Still Cooking at 103, Adventist Julia Bethea Embraces Health Message
Born when Theodore Roosevelt was president, she’s lived to see 18 others

BY DE WITT WILLIAMS, Ed.D., M.P.H., C.H.E.S.

A103-year-old Seventh-day Adventist credits the church’s lifestyle emphasis with helping her to live an active life decades longer than many Americans live at all.

Julia Bethea, of Huntsville, Alabama, is a petite and vibrant woman. She lives on her own, cooks her own meals, and works in her garden. To make her own meals, she searches for ideas on the Internet: “I like to fool with recipes for a hobby. I just got a computer, and I am learning how to look up recipes on it,” she said.

 

ACTIVE ADVENTIST: Julia Bethea, 103, an active Seventh-day Adventist, credits the health message with her longevity and fitness. [Family Photo.]
“I was born in Coy, Alabama, on July 25, 1907, the youngest of seven children,” she said in a recent conversation. “I’ve been an Adventist for 50 years and a vegan for 10. I never thought I would live this long, but I’m glad the Lord spared me.”

She added, “I don’t take any prescription medicine, but I do use herbs and things like garlic. I exercise a lot: I use the treadmill and dumbbells, and I walk up and down the road and in the house.

“I wasn’t always a vegan,” Bethea admits. “I used to gobble up anything if it tasted good, but as I learned better I became a vegetarian. I keep my head in health books and study Mrs. [Ellen G.] White’s writings. I don’t have any favorite dishes or recipes. Yes, I still cook for myself—from scratch. If somebody brings me a recipe, I’ll fix it up. I take cashew nuts and make cheese out of them. I cooked my Sabbath meal for today. I cook everything I eat.”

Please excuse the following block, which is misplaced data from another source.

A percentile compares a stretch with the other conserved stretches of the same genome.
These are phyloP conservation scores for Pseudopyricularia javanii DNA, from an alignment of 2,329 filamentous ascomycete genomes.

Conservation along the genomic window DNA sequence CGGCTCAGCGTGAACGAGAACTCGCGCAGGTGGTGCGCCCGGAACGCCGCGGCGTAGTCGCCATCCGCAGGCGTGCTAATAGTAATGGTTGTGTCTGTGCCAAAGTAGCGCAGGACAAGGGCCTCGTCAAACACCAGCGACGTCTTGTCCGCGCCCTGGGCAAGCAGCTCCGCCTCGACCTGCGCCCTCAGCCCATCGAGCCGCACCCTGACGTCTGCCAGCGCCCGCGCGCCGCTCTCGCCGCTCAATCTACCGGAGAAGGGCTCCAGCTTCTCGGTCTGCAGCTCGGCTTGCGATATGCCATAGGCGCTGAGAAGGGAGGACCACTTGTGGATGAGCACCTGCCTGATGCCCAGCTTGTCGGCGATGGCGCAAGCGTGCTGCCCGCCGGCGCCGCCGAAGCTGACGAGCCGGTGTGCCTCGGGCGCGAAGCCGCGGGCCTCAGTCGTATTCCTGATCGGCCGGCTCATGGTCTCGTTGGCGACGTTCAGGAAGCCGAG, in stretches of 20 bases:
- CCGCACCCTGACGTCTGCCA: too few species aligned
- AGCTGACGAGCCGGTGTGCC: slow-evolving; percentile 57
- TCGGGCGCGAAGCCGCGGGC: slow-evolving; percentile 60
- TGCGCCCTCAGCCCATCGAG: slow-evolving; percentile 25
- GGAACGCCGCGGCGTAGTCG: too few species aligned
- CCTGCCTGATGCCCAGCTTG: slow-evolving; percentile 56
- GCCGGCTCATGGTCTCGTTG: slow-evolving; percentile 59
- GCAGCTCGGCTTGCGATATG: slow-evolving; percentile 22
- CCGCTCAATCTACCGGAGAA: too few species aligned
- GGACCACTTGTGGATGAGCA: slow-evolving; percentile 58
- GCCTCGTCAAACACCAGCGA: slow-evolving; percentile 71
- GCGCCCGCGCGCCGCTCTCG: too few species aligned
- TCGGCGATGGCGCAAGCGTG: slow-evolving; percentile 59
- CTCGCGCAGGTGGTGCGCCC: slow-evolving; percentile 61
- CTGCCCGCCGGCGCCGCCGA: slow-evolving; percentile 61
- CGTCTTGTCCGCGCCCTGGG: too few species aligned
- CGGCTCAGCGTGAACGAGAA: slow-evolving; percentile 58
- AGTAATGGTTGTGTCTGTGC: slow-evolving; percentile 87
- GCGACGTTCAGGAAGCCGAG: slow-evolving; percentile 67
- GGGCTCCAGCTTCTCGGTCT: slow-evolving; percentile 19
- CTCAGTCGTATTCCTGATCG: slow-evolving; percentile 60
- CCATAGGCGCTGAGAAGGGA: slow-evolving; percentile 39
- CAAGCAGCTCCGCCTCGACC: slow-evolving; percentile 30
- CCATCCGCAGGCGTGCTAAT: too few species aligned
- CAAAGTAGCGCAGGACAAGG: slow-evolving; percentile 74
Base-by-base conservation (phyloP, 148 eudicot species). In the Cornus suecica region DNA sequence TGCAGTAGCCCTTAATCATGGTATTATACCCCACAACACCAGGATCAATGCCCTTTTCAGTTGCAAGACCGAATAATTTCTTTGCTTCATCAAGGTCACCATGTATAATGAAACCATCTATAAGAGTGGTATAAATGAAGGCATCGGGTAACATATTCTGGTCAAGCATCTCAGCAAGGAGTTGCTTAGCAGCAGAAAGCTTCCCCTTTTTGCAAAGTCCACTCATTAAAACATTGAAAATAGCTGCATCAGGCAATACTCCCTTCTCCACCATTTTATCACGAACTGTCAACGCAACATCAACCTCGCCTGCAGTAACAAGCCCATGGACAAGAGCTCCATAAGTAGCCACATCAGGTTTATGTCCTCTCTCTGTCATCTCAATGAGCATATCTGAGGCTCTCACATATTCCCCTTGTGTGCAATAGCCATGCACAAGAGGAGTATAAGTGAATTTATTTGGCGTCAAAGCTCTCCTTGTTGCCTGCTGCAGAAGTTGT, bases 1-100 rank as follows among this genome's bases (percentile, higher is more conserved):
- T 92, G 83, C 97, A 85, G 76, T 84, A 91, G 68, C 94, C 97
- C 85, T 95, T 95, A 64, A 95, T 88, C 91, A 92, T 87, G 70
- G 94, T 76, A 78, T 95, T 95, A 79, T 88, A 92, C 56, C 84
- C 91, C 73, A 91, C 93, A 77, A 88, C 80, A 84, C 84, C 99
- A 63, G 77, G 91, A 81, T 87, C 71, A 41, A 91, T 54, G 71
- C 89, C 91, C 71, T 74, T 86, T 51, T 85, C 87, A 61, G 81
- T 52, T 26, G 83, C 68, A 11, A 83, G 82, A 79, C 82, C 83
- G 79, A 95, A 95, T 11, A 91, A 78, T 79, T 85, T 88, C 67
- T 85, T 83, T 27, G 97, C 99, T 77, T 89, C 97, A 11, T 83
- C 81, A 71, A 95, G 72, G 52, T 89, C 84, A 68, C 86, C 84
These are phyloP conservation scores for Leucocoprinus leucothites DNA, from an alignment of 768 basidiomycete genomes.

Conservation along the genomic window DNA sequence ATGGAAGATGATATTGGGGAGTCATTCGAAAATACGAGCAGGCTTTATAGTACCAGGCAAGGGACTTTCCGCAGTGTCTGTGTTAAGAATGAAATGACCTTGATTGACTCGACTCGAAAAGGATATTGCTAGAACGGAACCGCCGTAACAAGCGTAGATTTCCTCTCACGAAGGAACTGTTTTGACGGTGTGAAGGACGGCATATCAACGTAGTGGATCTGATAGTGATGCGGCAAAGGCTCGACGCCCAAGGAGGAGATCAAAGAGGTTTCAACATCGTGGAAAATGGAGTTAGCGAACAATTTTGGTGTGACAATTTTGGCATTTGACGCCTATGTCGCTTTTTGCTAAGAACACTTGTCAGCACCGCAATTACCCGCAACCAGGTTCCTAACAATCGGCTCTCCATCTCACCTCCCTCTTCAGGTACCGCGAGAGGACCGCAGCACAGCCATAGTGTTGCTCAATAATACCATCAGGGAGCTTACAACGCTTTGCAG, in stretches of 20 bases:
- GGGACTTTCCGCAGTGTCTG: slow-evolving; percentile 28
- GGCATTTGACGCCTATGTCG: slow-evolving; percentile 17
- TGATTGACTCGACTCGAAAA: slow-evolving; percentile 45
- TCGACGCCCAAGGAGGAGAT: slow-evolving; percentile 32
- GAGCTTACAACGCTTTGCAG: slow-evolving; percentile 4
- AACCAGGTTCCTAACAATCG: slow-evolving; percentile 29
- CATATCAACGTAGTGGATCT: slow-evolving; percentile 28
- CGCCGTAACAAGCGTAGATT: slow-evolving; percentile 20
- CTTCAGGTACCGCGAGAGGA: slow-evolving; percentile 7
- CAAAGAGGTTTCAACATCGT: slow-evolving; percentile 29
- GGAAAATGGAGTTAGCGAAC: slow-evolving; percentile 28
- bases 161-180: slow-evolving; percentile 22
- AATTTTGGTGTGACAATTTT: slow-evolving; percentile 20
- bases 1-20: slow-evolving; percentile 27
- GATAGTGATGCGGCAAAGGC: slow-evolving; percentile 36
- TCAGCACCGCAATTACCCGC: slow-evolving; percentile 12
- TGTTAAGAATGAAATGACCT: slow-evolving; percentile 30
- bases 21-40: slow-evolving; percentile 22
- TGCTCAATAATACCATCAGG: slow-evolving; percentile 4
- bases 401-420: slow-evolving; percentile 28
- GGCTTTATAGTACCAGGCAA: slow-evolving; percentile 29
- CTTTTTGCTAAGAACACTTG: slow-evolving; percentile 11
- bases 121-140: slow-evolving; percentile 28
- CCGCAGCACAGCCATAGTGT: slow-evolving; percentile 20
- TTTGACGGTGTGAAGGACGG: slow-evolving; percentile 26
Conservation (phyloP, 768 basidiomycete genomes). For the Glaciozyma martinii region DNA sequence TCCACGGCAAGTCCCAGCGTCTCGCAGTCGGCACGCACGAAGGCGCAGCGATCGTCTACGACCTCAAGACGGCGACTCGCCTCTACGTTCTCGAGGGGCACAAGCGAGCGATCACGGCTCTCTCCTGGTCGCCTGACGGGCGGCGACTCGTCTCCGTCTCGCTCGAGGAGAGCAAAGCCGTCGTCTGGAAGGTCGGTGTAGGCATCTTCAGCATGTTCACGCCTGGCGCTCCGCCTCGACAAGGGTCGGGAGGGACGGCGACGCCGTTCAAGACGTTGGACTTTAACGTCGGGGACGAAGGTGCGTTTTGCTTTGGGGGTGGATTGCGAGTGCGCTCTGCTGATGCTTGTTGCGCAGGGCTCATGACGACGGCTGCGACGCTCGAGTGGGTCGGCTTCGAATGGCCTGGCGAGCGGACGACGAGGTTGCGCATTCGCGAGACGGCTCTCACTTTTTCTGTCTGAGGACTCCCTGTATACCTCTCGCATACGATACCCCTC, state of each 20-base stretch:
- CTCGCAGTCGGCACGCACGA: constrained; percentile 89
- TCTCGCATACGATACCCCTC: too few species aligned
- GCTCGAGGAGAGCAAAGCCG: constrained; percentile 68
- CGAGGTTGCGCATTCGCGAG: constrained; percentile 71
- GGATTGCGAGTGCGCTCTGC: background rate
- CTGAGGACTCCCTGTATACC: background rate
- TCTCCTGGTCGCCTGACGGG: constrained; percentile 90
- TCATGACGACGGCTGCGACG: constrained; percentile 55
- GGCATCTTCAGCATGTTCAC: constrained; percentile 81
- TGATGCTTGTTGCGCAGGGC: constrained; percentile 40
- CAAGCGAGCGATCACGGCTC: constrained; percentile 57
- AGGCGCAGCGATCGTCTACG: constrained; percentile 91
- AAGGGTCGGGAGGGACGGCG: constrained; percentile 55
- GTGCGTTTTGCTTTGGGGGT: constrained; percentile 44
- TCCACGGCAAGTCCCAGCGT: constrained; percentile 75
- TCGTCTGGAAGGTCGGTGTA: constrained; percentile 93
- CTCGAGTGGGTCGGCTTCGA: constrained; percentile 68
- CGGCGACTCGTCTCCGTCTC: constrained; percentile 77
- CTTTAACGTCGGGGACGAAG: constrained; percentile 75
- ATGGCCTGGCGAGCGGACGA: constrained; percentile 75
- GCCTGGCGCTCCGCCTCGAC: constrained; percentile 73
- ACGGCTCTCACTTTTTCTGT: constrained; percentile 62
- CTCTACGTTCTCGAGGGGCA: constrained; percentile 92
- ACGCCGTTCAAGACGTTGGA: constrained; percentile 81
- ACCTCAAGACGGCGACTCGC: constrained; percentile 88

Such a schedule for one who’s lived more than a century might seem daunting, but Julia Bethea has long held a strong work ethic: “When I was young, all I knew was how to work,” she explained. “I helped my husband build a house. I laid blocks and mixed cement. I worked until I was 89 in domestic work. I pay my own bills, and I do whatever needs to be done. I come to church every Sabbath and most times Wednesday night prayer meeting.”

As Julia noted, she wasn’t always a Seventh-day Adventist, but a chance encounter changed all that: “Years ago my brother-in-law worked at a factory in Detroit, and there was a college student standing there selling Message magazines. I think they were 25 cents then. In the back of the magazine was a Bible correspondence course. My sister started taking this correspondence course and found out about Seventh-day Adventists. The more she read, the more she was convinced it was the right way, and she soon joined the church. I didn’t join at the same time.

I wanted to read for myself. Later on, [the late] Elder R. T. Hudson baptized me in an effort in Cleveland. When I came in, my three children came in with their children. And all of that resulted from a young girl selling Message magazines. I wish I knew who she was. We bought it just to help her, but she helped us find the Lord and our church.”

Not only did Bethea’s children join the Adventist family; the faith has been passed on to succeeding generations. Curtis Eakins, health ministries director for the South Central Conference, is her grandson, who says of Julia: “She does more than a woman half her age would do.”

What is Bethea’s wish for the future? “Well, my wish is that I will be saved by doing the Lord’s will. But my greatest wish is to see my friends and neighbors in the new earth.”

 


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